Sena Kassim

pollinator
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since Apr 03, 2019
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hugelkultur goat forest garden trees chicken homestead
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seed savings, composting slinging, and mother  of an amazing daughter. Prepping plans for a fulltime farming.
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WNC 7b
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Recent posts by Sena Kassim

Are you speaking of walking on leash?

We have some goats that don't mind walking on a leash. The first time, oh boy did they jump alot. After a couple of sessions they calmed down and we take them on walks.
keep trying. Not all goats seem to be willing to be trained.
1 week ago
hi Skyler, we have heard those same numbers!? they do sound crazy. We have been raising goats on rotational pastures grass/forage for about 4 years.

What I have noticed is, the smaller the area the better it is browsed. Larger areas seems to allow the goats to be pickier eaters. I don't have time to rotate daily, I rotate each week. This has worked well for us and the goats.

I'm not sure how much pine/juniper goats can eat. Maybe the local extension office would have some advice...?
1 week ago
Hey Gabby, we love our portable electric fencing. We have used it for chickens and goats over the past 4 years.

the best advice I can offer is the same advice given to me, buy the largest solar energizer you can afford. The larger the energizer the more rolls of portable fence can be hooked to it.

I have purchased everything through premier one. Their customer service has helped us trouble shoot any issues. They will even help you select the right fence kit to get yah started. They have a very helpful youtube channel too.

I recommend purchasing a few extra grounding rods to ensure the fence stays hot. if the soil is dry you may have to water where the grounding rods are. We don't have that problem here, but from your photo it seems you may live in a drier climate.

happy clearing and growing.  
1 week ago
Hey Kelley, we raise our dairy goats with two LGD. We choose Pyrenees. I would consider any LGD breed that is best for your terrain and climate. I've heard it's best to keep one dog, but we adopted a brother and sister. They love playing and hanging out with each other.  When it's two dogs, one dog usually takes the lead on guarding and barking. We have coyotes, foxes and bears near by.

Fencing, we trained our goats to hot wire. Put a little banana or fruit something on the fence. A goat will try to eat it and get a little shock and know the herd knows to  leave the fence alone.

we rotate the goats and dogs weekly. They seem to enjoy the rotation. we have considered a perimeter fence for a large part of the property but haven't got there yet.

Goats do seem to prefer browse and it's better for parasite management. However some times ours are on pasture. they are doing just fine.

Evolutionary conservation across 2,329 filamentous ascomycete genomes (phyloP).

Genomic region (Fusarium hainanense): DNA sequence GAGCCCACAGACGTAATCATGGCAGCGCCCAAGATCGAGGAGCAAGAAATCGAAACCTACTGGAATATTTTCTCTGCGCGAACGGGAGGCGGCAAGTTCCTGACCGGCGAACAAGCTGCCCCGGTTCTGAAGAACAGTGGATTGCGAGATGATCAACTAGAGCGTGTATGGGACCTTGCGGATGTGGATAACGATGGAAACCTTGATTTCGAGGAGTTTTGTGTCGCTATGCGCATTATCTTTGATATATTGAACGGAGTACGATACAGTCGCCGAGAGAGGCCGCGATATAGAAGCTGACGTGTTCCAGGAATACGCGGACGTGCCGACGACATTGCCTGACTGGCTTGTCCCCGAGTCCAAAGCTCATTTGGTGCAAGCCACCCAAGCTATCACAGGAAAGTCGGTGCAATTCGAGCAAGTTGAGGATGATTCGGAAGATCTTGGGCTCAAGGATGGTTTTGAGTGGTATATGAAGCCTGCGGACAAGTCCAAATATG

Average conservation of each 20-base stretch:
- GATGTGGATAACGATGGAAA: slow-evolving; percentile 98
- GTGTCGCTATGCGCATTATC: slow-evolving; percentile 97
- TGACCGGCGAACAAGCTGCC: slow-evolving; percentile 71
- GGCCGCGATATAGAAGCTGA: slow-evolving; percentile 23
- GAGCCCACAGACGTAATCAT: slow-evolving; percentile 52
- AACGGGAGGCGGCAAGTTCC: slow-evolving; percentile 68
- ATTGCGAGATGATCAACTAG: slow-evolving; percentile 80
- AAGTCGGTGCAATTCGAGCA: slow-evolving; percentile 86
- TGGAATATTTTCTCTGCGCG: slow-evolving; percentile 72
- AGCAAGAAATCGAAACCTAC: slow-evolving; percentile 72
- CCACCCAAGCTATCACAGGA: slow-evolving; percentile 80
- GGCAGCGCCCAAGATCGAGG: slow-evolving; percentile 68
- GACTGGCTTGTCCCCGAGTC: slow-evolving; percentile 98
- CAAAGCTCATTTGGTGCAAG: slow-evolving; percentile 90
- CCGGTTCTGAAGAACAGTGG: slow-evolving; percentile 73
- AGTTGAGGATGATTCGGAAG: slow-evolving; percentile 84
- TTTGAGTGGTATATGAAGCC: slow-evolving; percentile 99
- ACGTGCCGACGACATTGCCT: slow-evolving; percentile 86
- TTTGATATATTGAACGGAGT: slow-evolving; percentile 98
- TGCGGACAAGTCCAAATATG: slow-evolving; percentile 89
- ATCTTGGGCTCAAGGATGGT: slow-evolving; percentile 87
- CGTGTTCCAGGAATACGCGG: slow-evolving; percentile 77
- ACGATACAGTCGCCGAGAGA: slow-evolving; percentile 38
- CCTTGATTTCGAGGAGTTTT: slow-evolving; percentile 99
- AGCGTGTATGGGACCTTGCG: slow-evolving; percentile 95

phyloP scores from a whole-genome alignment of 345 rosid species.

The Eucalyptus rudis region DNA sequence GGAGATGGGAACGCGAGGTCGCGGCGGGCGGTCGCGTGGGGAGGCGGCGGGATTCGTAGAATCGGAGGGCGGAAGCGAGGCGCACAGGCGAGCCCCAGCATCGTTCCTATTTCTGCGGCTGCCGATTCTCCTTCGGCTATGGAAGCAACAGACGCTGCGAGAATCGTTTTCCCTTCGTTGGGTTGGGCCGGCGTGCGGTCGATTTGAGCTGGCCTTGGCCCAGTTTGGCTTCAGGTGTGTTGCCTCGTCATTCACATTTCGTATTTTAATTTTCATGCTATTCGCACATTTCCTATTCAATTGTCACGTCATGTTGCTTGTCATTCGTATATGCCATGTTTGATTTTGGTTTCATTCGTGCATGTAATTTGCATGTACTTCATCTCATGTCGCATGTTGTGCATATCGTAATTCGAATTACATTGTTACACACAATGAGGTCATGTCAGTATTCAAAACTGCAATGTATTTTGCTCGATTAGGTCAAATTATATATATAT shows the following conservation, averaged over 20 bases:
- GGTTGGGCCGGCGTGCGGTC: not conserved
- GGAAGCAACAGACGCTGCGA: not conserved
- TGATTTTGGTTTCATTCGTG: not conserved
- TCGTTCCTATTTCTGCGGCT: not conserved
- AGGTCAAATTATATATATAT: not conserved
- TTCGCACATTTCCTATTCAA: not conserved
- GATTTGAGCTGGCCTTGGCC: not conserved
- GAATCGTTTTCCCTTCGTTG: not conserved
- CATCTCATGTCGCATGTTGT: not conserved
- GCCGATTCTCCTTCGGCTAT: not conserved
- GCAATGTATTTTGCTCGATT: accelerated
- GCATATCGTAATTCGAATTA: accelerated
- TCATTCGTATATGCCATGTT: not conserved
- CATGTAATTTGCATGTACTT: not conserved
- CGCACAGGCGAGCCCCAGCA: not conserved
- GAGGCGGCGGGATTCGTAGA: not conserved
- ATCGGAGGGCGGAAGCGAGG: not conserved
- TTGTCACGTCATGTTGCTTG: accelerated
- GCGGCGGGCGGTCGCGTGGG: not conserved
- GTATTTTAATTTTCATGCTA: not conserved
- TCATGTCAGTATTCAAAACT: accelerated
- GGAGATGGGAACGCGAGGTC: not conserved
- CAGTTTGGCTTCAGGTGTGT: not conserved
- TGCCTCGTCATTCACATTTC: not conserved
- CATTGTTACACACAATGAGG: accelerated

congrats on the property.
1 week ago
good question and great answers! We raise dairy goats and chickens. goats and chickens are on rotational pastures with stationary barns. After animals are rotated the pasture is mowed.
Barns are raked weekly and added to our compost bins. 4 bins made of pallets. When the bins are full we begin sheet mulching. Adding layers of the fresh compost to our seasonal sunflower beds.

We live in wester NC, so things like mites, gnats are plentiful. Moving the poo away from critters seems to work best for us. There are always more places to sheet mulch and create more flowers beds. we love our poop. hahahaaa
1 week ago
Hi, what's the silver things on teh stove pipe?
just curious
5 months ago
Hi K, lots of good ideas and advice in this thread (and many other threads!). Just start. If you have seeds. Plant them in the ground the best you can. It's ok to change your mind. Observing, changing and feedbacking are very permie too.

You can draw up or sketch an overall design goal for your property. Then pick elements to add as the funds and time are available. OR just toss some seeds in the ground and get water to them.

What ever you chose to do, will be the right thing to do. because you will be learning and growing. Start small and close to your house to enjoy the full benefits.

Happy growing.
11 months ago
This is awesome!
11 months ago
Hi, just curious. does the soil have the appearance of dried coffee grounds?
Here in Western North Carolina we have an invasive jumper worms.
https://extension.umd.edu/resource/invasive-jumping-worms

you may also consider a soil test. usually a local extension office offers these services. if the soil nutrients are out of balance, could even had to do with flocculation. this is more common with desert and clay soils. They clay particles bound to itself and begins to repel water.

mulch and soaker hose will greatly reduce.
Hi, this is beautifully awesome!

What are your thoughts on using shale?
I reckon river rocks/pebbles are used for the durability. Shale maybe too fragile. It does tend to break down and compact...but I just happen to have a lot of shale. So I may try this one a small stepping stone of experimentation.
1 year ago